In a recent pilot experiment in pigs, researchers sutured the cell-laden scaffolds over damaged cartilage in the animals’ knees. Six months later, new tissue had formed, with a smooth surface and mechanical properties similar to those of native cartilage. The tissue also expressed molecular markers characteristic of normal cartilage. “Ultimately, it’s important for this new tissue to have an extracellular matrix made of native cartilage molecules so that, in the long term, the properties of new tissue will emulate that of real cartilage,” says Alan Grodzinsky, director of the Center for Biomedical Engineering, at MIT, who was not involved in the work.
The stem-cell-seeded scaffolds repaired the damage better than scaffolds with no cells or those seeded with ordinary cartilage cells, although scientists don’t yet know why. It may be because the stem cells proliferate better than cartilage cells, or because they are more receptive to molecular signals coming from the wounded tissues.
A number of other tissue-engineering approaches using cell transplants, scaffold materials, or a combination of the two are currently under way, including some in clinical trials. (The most advanced of them use one or the other, largely because it is easier to gain approval from the Food and Drug Administration this way.) Tuan says that he aims to begin human tests in the next two years. First, his team must do additional studies in large animals, such as goats or sheep, over a longer period of time, to make sure that the treatment is safe and effective. The polymer that Tuan uses is already approved for medical use, and the cells would come from the patients themselves, eliminating risk of immune rejection.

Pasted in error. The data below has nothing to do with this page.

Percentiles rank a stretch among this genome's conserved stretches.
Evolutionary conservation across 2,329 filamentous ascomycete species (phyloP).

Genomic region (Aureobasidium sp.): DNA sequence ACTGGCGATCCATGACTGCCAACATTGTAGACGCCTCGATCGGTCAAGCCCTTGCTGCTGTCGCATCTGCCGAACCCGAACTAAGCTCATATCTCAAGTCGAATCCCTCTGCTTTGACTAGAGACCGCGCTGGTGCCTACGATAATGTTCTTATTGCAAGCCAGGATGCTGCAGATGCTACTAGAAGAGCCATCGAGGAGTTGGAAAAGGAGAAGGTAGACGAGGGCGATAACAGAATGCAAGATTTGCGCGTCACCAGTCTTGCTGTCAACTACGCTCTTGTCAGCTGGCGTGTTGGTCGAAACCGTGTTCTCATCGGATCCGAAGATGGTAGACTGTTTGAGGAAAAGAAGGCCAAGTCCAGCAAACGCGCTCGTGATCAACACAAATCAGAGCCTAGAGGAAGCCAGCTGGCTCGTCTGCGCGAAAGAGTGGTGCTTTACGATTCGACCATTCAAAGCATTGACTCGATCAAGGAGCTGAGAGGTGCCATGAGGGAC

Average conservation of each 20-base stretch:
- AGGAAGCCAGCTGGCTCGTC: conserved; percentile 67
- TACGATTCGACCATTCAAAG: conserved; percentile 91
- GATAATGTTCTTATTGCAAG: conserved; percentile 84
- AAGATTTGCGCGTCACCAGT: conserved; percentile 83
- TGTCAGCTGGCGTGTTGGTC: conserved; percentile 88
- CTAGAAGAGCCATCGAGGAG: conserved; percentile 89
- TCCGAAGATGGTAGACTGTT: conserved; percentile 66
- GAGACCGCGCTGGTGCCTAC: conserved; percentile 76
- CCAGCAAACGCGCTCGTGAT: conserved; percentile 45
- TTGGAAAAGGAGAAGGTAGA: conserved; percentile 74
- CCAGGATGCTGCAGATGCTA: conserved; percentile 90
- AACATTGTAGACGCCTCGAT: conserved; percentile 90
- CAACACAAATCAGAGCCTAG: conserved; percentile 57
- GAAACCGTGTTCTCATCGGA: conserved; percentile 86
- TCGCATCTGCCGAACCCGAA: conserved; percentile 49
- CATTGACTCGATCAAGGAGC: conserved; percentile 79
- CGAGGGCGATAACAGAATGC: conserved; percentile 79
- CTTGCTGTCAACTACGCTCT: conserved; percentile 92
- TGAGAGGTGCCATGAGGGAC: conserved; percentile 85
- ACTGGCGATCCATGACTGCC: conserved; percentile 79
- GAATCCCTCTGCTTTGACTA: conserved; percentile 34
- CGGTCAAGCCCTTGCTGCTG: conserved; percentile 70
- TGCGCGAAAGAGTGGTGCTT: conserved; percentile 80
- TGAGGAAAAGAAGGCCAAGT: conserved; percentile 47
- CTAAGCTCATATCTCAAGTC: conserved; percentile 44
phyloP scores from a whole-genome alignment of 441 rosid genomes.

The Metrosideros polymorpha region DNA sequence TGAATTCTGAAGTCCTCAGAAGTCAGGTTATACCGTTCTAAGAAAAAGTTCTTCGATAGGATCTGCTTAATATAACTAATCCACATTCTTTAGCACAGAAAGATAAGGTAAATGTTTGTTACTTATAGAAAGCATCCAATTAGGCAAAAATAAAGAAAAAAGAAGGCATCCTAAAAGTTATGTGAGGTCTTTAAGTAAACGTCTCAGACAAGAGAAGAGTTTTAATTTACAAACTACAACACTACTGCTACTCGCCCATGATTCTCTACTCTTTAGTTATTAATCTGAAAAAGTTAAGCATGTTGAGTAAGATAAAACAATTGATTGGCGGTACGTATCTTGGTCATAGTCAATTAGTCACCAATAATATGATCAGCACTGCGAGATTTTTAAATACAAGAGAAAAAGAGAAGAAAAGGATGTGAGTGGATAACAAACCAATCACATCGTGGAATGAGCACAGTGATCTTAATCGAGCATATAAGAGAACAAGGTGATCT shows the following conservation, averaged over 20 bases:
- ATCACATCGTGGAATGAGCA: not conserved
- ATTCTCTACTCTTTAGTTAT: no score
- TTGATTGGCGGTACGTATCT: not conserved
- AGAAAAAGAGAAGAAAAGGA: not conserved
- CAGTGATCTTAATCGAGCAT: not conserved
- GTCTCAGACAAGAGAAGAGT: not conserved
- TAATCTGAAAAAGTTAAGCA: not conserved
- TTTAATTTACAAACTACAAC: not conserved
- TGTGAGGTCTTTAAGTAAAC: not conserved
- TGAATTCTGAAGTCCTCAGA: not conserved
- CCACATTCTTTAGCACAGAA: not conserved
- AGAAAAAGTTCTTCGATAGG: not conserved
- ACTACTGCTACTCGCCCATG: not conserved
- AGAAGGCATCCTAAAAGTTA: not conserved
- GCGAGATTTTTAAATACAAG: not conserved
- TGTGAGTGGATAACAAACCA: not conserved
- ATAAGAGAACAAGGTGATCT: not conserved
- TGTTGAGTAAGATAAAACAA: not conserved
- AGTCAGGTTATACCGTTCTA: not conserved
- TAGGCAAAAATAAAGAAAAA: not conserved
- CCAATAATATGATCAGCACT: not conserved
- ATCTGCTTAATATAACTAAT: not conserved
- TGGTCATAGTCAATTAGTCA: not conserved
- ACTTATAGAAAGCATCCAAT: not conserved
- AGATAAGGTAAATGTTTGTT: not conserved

Tuan’s group is also working on making the scaffolds bioactive, tagging them with biological molecules that encourage growth of the appropriate cells. Ultimately, he would like to design a system in which stem cells can be collected from the patient and immediately delivered to the scaffold without culturing, which would then be transplanted into the patient.